When your heart receives signals from the brain via the sympathetic nerves, it pumps faster. And when it receives signals through the parasympathetic nerves, it slows down, says Professor Paterson.

In 1991, a scientific discovery published in the journal Neurocardiology put to rest any lingering doubt that the human heart is more than a pump. The name of the journal gives us a clue to the discovery of a powerful relationship between the heart and the brain that went unrecognized in the past.

A team of scientists led by J. Andrew Armour, M.D., Ph.D., of the University of Montreal, which was studying this intimate relationship between the two, found that about 40,000 specialized neurons, or sensory neurites, form a communication network within the heart.

In each moment of every day, a conversation is taking place inside us. Without a doubt, it’s one of the most vital communications we will ever find ourselves engaged in. It’s the silent, often subconscious, and never-ending conversation of emotion-based signals between our hearts and our brains, also known as the heart brain connection.

The reason this conversation is so important is because the quality of the emotional signal our hearts sends to our brains determines what kind of chemicals our brains release into our bodies.

When we feel what we would typically call negative emotions, for instance, anger, hate, jealousy, and rage, our hearts send a signal to our brains that mirrors our feelings. Such emotions are irregular and chaotic, and this is precisely what the signal they send to the brain looks like. If you can envision a chart of the ups and downs of the stock market on a wild and volatile day, you’ll have an idea of the kind of signals we create in our hearts in times of chaos.

The human body interprets this kind of signal as stress, and triggers the mechanisms to help us respond appropriately. The stress from negative emotions increases the levels of cortisol and adrenaline—often called stress hormones, which prepare us for a quick and powerful reaction to whatever is causing us stress—in our bloodstreams. This is our instinctive fight-or-flight response.

The research has shown that when we create rejuvenating emotions, such as appreciation, care, gratitude, and compassion, the signal from heart to brain becomes more harmonized to reflect the quality of the emotions. In the presence of a harmonized signal, there is no need for the fight-or-flight response. The stress hormones decrease, allowing the heart and brain to shift and produce the chemistry that supports stronger immune response, healing properties and greater amounts of DHEA, the precursor to all other hormones in the body.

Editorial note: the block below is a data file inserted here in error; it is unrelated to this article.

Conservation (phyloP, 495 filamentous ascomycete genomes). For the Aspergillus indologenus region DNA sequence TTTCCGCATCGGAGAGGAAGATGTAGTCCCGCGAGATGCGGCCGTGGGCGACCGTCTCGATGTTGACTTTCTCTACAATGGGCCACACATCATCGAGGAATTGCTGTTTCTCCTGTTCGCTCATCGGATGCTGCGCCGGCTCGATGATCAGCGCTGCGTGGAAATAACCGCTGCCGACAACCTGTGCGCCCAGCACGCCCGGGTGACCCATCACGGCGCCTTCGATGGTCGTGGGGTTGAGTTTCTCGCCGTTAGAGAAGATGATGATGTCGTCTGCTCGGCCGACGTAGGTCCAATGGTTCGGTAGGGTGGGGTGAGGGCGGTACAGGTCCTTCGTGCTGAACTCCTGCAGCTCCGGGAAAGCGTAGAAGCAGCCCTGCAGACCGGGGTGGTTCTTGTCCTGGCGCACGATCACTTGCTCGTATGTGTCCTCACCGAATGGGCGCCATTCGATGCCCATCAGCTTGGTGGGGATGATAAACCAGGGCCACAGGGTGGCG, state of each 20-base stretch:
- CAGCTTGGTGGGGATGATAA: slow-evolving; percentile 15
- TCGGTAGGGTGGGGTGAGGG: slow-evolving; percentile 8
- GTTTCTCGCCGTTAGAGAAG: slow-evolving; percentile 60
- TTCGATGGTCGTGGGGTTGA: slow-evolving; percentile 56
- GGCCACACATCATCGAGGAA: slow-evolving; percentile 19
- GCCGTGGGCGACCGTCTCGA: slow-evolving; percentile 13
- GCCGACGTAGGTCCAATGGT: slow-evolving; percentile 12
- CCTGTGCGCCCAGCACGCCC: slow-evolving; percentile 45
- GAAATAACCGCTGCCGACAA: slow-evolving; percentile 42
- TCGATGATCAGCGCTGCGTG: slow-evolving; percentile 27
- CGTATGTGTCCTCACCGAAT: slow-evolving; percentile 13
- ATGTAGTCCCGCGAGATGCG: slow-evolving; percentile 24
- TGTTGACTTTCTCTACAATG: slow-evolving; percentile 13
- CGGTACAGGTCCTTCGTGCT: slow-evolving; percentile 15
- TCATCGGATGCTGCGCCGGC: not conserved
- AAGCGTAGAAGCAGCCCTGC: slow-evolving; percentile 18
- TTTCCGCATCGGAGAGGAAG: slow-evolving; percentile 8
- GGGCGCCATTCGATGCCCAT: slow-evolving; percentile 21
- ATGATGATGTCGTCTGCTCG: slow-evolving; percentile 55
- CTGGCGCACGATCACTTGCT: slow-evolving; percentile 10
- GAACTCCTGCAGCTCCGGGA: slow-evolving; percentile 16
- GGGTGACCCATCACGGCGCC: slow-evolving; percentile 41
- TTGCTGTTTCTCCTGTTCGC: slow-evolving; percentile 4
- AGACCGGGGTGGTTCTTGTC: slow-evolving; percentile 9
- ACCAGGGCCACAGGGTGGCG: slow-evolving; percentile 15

Whether it’s based in emotions from stress or harmony, the conversation and connection between heart and brain—specifically, between the sensory neurites in our hearts and those that make up our brains—is constantly occurring as a dialogue of very low frequencies.

Heart – Brain Connection According to Yoga Tradition

This is one of those places where science and spirituality overlap beautifully. While the science describes the electrical relationship and connection between the heart and the brain, ancient spiritual practices and techniques have helped people apply the relationship in their lives—and do so without a scientific explanation.

As with any technique that’s passed from teacher to student, however, the steps for creating heart-brain connection and coherence are best experienced with a seasoned practitioner to facilitate the process.

This heart-brain connection according to the Tantra is called “Pran Vayu”. The word Pran is taken from “Prana” which commonly known as energy, breath or lifeforce. The Pran Vayu is one of the five primarily Vayus.

However, the translation of word “Prana” is falls well short than the actual meaning of the words. The words “Prana” infers to a quality of alivenes, which also speak towards our emotions and feelings.

The Pran Vayu is the upward and inward subtle energy movement within the body that is responsible for recharging the mind and the body, that is located in the heart primarily (lungs and chest) and the head, related to the inhalation which is our ability to take the “life in”.